Interiors

The cabin of the refreshed X1 features a few changes aimed at uplifting the quality perception without any radical design change. This includes a mildly redesigned centre console and improved plastics overall. The fit and finish wasn't too impressive on the older model but has improved significantly on the facelift variant. That said there are still a few bits, which do not exude a premium feel, including the hard plastic used in the dashboard.

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Seats at the front and rear offer good lateral support and are suitable for long trips. Legroom at the rear though isn't great and can be an issue with tall people. The tall transmission tunnel also means that the X1 isn't comfortable for five people on-board for long durations.

Adding to the beauty of the cabin is the panoramic sunroof, which adds to the space perception of the cabin, making it appear airier than it actually is.

Ride & Handling

The company hasn't made any major changes to the chassis or suspension, as a result of which the dynamics are pretty much unchanged. The X1 feels to have been set up on the softer side, which improves ride quality over patchy surfaces but increases body movement at high speeds. At slower speeds the X1 handles potholes in an accomplished manner, keeping the cabin free from most of the jerks. Although soft, the vehicle handles speeds till about 140 km/h without any issues. It's only beyond this point that the softer set-up becomes more evident but doesn't impede stability directly.

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The steering is an electromechanical unit, which is a hybrid of the world of steering. Theoretically, by employing both form of assistance, the system lowers fuel consumption and ensures the feel associated with a hydraulic set-up isn't lost. In the real world, the results are pretty much as the theory suggests. The steering is acceptably light to use in traffic and offers enough feedback to help a driver make confident decisions. Overall, despite being on the softer side, the X1 offers the driving experience one would associate with a BMW. It is light on its feet, remains composed over tight turns, and is adequately powered.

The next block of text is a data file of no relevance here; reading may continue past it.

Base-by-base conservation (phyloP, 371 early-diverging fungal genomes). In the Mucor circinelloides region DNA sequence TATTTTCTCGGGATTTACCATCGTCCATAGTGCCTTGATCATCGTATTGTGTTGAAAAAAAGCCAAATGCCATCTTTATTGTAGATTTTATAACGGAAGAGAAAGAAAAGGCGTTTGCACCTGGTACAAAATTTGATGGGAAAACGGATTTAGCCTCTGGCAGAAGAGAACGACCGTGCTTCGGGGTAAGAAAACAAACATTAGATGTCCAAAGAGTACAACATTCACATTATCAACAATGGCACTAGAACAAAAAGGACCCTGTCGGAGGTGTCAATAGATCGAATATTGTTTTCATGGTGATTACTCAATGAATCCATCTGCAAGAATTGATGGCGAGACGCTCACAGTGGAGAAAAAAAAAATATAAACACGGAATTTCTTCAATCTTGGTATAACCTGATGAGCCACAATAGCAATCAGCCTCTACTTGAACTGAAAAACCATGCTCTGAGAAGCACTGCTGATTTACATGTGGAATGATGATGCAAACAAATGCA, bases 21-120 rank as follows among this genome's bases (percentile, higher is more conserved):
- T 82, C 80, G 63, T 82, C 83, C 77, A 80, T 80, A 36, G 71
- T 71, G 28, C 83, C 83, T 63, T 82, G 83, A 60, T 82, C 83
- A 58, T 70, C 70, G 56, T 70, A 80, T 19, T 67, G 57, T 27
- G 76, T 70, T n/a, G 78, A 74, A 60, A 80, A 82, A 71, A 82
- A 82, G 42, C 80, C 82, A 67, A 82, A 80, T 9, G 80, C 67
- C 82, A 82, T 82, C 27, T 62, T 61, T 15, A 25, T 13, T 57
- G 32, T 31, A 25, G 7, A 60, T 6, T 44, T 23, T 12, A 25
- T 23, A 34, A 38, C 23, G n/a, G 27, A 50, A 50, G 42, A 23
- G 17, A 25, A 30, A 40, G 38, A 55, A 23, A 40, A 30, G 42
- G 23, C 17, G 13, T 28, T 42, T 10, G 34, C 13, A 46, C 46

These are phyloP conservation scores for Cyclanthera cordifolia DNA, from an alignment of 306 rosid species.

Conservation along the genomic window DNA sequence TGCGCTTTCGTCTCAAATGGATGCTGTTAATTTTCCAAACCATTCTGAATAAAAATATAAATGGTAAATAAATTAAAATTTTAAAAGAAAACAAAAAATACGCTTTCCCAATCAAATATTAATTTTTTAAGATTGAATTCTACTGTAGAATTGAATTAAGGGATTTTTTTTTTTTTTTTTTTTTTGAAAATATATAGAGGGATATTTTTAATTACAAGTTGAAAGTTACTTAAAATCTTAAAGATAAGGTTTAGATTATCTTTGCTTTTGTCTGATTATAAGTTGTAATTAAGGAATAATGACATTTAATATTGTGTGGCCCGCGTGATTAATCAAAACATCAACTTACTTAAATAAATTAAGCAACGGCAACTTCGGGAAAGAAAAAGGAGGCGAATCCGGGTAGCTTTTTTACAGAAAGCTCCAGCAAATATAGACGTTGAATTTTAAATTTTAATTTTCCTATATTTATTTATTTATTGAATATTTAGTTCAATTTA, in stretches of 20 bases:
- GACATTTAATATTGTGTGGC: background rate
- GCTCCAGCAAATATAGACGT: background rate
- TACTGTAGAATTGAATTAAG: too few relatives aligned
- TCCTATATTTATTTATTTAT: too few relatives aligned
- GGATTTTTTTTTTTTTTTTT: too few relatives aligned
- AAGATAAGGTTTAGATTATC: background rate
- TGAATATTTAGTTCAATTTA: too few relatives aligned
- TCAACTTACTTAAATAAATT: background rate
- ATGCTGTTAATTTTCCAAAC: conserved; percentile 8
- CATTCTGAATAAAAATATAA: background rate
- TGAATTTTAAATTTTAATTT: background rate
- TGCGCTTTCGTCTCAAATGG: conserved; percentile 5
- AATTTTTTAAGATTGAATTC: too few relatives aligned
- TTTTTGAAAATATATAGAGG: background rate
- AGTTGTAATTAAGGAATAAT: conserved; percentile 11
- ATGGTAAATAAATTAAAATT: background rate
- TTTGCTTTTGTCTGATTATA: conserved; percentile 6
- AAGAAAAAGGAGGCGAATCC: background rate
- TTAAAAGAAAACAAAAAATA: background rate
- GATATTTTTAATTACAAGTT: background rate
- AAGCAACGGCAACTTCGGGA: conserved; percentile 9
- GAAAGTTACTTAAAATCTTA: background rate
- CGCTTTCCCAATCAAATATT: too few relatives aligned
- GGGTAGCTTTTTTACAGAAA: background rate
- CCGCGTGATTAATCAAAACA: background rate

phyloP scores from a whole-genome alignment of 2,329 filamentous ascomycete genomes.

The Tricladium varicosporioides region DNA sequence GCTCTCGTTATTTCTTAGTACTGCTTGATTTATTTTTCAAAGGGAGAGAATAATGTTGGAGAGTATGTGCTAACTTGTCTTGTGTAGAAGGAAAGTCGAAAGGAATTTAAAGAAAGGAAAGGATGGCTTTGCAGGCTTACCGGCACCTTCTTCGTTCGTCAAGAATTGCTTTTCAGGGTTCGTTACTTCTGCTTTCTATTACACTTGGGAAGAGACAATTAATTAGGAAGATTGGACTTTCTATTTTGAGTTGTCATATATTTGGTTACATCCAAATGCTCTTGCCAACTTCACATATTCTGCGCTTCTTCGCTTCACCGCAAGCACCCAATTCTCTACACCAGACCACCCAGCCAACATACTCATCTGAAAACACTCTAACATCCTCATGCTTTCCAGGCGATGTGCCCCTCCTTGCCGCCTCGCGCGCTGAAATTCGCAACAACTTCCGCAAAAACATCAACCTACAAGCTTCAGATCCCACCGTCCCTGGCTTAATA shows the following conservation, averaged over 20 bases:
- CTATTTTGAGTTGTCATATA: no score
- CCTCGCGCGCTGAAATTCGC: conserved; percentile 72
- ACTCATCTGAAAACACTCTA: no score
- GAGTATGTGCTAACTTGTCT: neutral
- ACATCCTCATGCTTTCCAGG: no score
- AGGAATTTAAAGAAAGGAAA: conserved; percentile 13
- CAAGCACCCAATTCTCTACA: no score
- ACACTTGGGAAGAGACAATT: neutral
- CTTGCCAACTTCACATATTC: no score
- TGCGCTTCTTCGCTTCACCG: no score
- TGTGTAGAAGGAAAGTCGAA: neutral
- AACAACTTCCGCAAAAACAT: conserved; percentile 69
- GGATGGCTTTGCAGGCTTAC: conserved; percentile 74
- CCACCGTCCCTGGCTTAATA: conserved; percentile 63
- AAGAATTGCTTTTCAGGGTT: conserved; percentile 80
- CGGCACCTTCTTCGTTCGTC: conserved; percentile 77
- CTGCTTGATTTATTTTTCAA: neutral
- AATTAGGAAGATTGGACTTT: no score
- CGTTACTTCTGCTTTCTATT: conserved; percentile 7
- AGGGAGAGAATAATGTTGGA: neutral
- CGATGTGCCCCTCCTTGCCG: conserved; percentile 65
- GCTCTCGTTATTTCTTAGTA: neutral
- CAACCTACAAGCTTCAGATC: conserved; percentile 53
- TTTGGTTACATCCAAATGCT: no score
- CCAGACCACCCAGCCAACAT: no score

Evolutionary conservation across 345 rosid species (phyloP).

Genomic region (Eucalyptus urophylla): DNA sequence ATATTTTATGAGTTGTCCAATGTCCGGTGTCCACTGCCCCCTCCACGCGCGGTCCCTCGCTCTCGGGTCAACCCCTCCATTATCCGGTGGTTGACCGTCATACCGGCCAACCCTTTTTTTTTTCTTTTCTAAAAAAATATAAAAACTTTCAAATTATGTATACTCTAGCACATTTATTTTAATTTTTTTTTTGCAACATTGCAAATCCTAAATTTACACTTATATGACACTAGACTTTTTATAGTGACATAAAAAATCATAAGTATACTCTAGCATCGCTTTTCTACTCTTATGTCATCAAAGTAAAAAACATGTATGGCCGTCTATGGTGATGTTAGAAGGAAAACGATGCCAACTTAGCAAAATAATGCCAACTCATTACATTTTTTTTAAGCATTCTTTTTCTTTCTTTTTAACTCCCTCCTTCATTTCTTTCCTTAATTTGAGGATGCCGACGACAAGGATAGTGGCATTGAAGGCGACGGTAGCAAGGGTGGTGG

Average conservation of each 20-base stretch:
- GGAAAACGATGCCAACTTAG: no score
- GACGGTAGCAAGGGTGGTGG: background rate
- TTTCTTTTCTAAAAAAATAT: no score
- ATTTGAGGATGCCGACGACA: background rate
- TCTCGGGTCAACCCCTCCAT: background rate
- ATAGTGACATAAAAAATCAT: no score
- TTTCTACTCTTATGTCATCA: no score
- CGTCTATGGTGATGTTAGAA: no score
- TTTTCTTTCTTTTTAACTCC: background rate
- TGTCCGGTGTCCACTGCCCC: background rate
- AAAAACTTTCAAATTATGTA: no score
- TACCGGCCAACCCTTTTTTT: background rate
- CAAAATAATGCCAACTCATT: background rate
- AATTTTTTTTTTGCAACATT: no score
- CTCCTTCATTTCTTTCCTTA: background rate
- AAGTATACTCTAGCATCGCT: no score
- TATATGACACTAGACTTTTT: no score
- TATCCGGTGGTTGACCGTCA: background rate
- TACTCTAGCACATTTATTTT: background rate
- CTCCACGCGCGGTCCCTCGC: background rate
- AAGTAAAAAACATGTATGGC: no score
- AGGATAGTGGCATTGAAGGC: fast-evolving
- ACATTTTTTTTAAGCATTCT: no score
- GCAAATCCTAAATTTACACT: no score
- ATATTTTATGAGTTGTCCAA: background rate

Round-Up

Being a facelift, the present X1, quite literally, focuses on improving the shortcomings of the old model and manages to achieve that pretty well. Improved material and fitment quality in the cabin along with some new convenience features bring it closer to the competition on the spec sheet. An improved engine and a brilliant transmission mean that the car is a treat to drive.

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The X1, although styled like a crossover, is dynamically closer to a sedan. The only off-roading capability it has is due to its 179 mm ground clearance, which should make tackling the worst of roads, an easy task.

Priced between Rs 28.9 lakh and Rs 33.9 lakh, ex-showroom, Delhi, the X1 might not be the most feature-loaded vehicle or even the best-looking one. What it offers though is an impressive driving experience and if that's the prerogative, the X1 doesn't disappoint.

Text & Photos: Arpit Mahendra